I don’t agree with that, I don’t agree at all. And I’ll explain why I don’t agree with that. One of my favorite black metal albums is Ulver’s album Bergtatt, and to me Bergtatt is…. Well, first you have to go with the word “bergtatt,” what it actually means. So “ulver” means “wolves,” “bergtatt” means “mountain-taken.” And it’s actually not even talking about “this thing, this juniper is bergtatt,” it’s more like the way the mountain makes you feel when you see it. It’s a very romantic thing, when you love someone you can describe yourself as being “bergtatt,” because you experience the mountain as this beautiful thing that you feel lost in. So if you think about that album, Bergtatt, that whole album is just this magical, enticing, almost enveloping, it sucks you into that record.

And the same goes for Burzum in Filosofem. That record has such a feeling and emotion. Or if you think about Windir, same thing with them on that Arntor record, there’s so much feeling and emotion. So, I think black metal can be incredibly emotional. And at the root of what you’re trying to express, whether it’s hatred for Christianity or anger, misanthropic ideations, it doesn’t really matter if at the root there’s emotion behind that, there’s this feeling that the artist is trying to convey. For me, I’m not a big fan of Christianity, but I don’t hate Christians, just like I don’t hate Satanists and I don’t hate muslims, I don’t hate Buddhists. I don’t feel the need to express hate. So what I express is longing, and what I express is frustration. And so for me black metal has always been about expressing extreme emotions, and I’m just expressing the extreme emotions that I feel.

I was raised Christian. My mother, my family are all Christians. I grew up in church. So, I’m not going to be talking about hating people that are my Aunt Connie and Uncle Bruce, you know?

But I feel like that’s such a significant statement, I don’t think everyone is saying that. Not everyone says “I won’t attack Aunt Connie and Uncle Bruce.” Some people do go after Aunt Connie and Uncle Bruce.

Well, they’re my heroes, you know?

I understand that, but that’s still a significant statement. To say that the people I grew up with, with whom I don’t agree right now, as an adult, they’re still my heroes. So when I press that annihilation button of expressing emotion, that button has a limit. It’s not an abstract infinity, it’s linked up with other people and limited by their existence.

The truth of the matter is that my mom is going to see the album. She has my albums. She knows that her son has serious depression issues. And she’s read the lyrics to “Message to the Missionary,” she knows I don’t like Christianity. But she knows that my anger toward Christianity is philosophical, it’s not a personal attack on her.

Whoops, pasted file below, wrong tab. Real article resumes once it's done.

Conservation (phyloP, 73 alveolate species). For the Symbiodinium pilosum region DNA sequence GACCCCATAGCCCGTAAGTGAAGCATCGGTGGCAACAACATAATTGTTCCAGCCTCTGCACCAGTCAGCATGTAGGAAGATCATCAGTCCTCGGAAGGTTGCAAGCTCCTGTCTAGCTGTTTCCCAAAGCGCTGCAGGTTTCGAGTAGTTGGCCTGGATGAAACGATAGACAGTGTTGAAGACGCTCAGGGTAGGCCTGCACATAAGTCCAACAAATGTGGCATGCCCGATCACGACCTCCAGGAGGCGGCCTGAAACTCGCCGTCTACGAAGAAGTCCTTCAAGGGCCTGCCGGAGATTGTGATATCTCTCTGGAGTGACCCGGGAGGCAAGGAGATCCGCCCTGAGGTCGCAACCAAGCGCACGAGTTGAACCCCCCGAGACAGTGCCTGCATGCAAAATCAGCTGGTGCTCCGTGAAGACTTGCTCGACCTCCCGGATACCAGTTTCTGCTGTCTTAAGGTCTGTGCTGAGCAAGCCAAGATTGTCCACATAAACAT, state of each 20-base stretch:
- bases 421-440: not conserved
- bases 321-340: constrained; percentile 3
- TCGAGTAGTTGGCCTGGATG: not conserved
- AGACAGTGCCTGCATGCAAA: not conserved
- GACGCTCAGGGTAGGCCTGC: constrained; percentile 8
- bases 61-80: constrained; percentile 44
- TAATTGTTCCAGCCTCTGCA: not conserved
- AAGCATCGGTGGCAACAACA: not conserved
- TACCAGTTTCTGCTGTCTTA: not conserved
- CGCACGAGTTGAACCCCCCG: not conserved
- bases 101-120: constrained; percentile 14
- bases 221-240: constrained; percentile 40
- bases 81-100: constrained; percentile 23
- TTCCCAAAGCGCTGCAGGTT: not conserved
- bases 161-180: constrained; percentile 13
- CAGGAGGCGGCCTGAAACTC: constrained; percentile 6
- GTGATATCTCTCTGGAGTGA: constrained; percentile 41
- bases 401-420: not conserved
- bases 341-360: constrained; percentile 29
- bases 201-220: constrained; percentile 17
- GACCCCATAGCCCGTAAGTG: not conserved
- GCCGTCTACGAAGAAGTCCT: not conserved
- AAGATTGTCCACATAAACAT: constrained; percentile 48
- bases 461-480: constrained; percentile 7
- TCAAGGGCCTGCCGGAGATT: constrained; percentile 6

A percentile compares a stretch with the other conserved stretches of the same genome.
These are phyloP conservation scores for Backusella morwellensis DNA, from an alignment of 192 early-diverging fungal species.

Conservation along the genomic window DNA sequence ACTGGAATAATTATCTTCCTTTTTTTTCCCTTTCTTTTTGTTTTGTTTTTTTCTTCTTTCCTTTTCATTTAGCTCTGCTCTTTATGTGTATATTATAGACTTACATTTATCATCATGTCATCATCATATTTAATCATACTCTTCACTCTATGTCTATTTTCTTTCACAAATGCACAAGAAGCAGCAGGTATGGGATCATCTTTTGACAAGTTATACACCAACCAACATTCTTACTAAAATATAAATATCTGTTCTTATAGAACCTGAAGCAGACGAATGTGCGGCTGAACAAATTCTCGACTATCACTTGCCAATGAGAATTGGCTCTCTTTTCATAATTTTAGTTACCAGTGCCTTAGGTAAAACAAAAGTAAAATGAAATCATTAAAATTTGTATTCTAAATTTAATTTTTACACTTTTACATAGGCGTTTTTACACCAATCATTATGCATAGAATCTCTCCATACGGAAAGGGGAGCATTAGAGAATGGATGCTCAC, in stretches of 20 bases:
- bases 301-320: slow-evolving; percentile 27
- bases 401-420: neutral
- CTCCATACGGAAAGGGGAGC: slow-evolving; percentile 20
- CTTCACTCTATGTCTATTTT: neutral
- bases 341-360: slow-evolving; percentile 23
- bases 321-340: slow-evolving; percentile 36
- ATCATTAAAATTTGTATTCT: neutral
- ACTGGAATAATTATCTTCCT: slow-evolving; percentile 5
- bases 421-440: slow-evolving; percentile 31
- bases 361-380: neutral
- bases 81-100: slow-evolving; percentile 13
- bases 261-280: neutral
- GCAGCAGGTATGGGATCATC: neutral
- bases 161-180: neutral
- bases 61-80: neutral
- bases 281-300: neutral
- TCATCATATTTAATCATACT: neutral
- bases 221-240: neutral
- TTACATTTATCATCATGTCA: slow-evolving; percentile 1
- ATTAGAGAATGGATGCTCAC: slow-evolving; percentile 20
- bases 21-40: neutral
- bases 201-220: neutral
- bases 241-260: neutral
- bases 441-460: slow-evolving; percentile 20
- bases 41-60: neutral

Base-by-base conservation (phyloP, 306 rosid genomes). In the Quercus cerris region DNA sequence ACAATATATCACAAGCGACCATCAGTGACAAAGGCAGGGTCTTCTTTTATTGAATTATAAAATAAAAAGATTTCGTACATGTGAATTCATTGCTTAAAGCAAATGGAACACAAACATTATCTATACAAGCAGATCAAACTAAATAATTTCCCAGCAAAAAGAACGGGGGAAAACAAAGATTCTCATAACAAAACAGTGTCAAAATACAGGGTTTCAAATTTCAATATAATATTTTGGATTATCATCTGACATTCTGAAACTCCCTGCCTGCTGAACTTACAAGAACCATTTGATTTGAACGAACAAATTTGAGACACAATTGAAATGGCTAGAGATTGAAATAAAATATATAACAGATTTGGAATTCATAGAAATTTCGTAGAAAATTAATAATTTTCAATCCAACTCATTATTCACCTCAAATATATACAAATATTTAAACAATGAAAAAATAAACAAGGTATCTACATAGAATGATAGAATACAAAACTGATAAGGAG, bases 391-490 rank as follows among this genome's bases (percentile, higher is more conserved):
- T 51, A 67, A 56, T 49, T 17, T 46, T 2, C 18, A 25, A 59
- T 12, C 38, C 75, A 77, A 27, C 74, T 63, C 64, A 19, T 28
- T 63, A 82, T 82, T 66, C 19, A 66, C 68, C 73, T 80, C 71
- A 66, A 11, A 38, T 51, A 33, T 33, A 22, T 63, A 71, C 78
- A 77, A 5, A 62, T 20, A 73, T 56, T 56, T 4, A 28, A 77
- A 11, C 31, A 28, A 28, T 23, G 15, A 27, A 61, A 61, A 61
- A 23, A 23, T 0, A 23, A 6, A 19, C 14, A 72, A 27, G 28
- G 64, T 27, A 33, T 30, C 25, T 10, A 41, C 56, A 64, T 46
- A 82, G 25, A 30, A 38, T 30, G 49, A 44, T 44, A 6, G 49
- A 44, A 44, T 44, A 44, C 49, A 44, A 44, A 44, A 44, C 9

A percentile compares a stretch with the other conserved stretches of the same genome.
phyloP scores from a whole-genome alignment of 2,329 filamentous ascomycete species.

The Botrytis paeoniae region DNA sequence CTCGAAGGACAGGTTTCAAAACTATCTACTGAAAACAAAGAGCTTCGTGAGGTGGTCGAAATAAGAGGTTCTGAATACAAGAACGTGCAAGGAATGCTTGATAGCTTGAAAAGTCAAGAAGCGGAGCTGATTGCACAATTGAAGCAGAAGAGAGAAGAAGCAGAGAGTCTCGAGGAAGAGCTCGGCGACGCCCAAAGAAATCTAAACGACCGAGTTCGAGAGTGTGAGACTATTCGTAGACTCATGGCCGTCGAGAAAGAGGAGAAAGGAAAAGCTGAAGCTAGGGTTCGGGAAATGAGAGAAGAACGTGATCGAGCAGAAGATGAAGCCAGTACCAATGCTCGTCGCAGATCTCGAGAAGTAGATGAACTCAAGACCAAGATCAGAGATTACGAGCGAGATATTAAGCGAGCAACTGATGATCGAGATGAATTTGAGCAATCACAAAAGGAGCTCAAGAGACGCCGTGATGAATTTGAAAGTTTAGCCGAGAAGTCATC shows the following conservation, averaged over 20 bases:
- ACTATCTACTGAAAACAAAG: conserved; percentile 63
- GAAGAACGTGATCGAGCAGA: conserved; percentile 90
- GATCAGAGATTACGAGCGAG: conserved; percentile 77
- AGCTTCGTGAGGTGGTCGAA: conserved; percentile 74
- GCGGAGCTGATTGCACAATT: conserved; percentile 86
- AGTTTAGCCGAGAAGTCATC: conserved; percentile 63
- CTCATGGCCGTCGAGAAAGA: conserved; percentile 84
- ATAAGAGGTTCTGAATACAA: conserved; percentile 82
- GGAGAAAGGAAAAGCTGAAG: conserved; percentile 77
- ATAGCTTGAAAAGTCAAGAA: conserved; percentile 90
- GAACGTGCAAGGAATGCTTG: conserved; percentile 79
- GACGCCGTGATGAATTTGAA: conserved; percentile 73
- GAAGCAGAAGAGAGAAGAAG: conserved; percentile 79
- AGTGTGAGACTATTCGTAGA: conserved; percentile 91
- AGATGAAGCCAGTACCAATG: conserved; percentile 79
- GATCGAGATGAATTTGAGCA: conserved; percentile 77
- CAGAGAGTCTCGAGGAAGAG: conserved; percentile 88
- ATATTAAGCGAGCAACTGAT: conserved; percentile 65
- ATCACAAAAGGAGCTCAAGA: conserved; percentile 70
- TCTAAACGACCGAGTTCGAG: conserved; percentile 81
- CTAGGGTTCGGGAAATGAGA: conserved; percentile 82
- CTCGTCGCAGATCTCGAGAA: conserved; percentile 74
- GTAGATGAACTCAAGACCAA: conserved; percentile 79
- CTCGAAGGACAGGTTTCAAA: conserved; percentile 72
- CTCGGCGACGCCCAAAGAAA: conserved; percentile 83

I have a hard time calling Panopticon a black metal band anymore because there are so many other influences. One of my favorite bands is Death, I’m super into Death, and Symbolic is probably my favorite metal album of all time. I always have a Death t-shirt on at all times, I have like 20 of them, and it’s just because they’re, you know, my favorite band. And it’s not just the music, it’s the ideas too. Sure, their early albums were dumb as shit, they had all kinds of dumb lyrics, and some of them were really offensive. That was the point. Death metal was supposed to be offensive. And whenever someone gets up in arms about “Oh, somebody’s record offended me,” I’m like “Fucking shut up.” This is supposed to make you mad. And right now everybody’s so PC…. And I’m not the most un-PC person, I’m pretty politically aware, but I don’t get offended. It’s just music, and you have the right to disagree.

But Death took it a step further. And I love Morbid Angel too, huge into Morbid Angel. When Morbid Angel and Cannibal Corpse were putting out their most extreme stuff that’s when Death took a step back and started writing about personal things. Individual Thought Patterns was an incredibly personal album. Spiritual Healing and Human were both very political. And Symbolic was the most personal that Chuck [Schuldiner] had made. And so Death really resonates with me because it’s extreme music but with thoughtful and introspective lyrics.

So, I’m always afraid of bad conversations but this is that other problem, this conversation is too good. My own personal taste, in metal, rests on three major foundations: Megadeth, Death, and Emperor.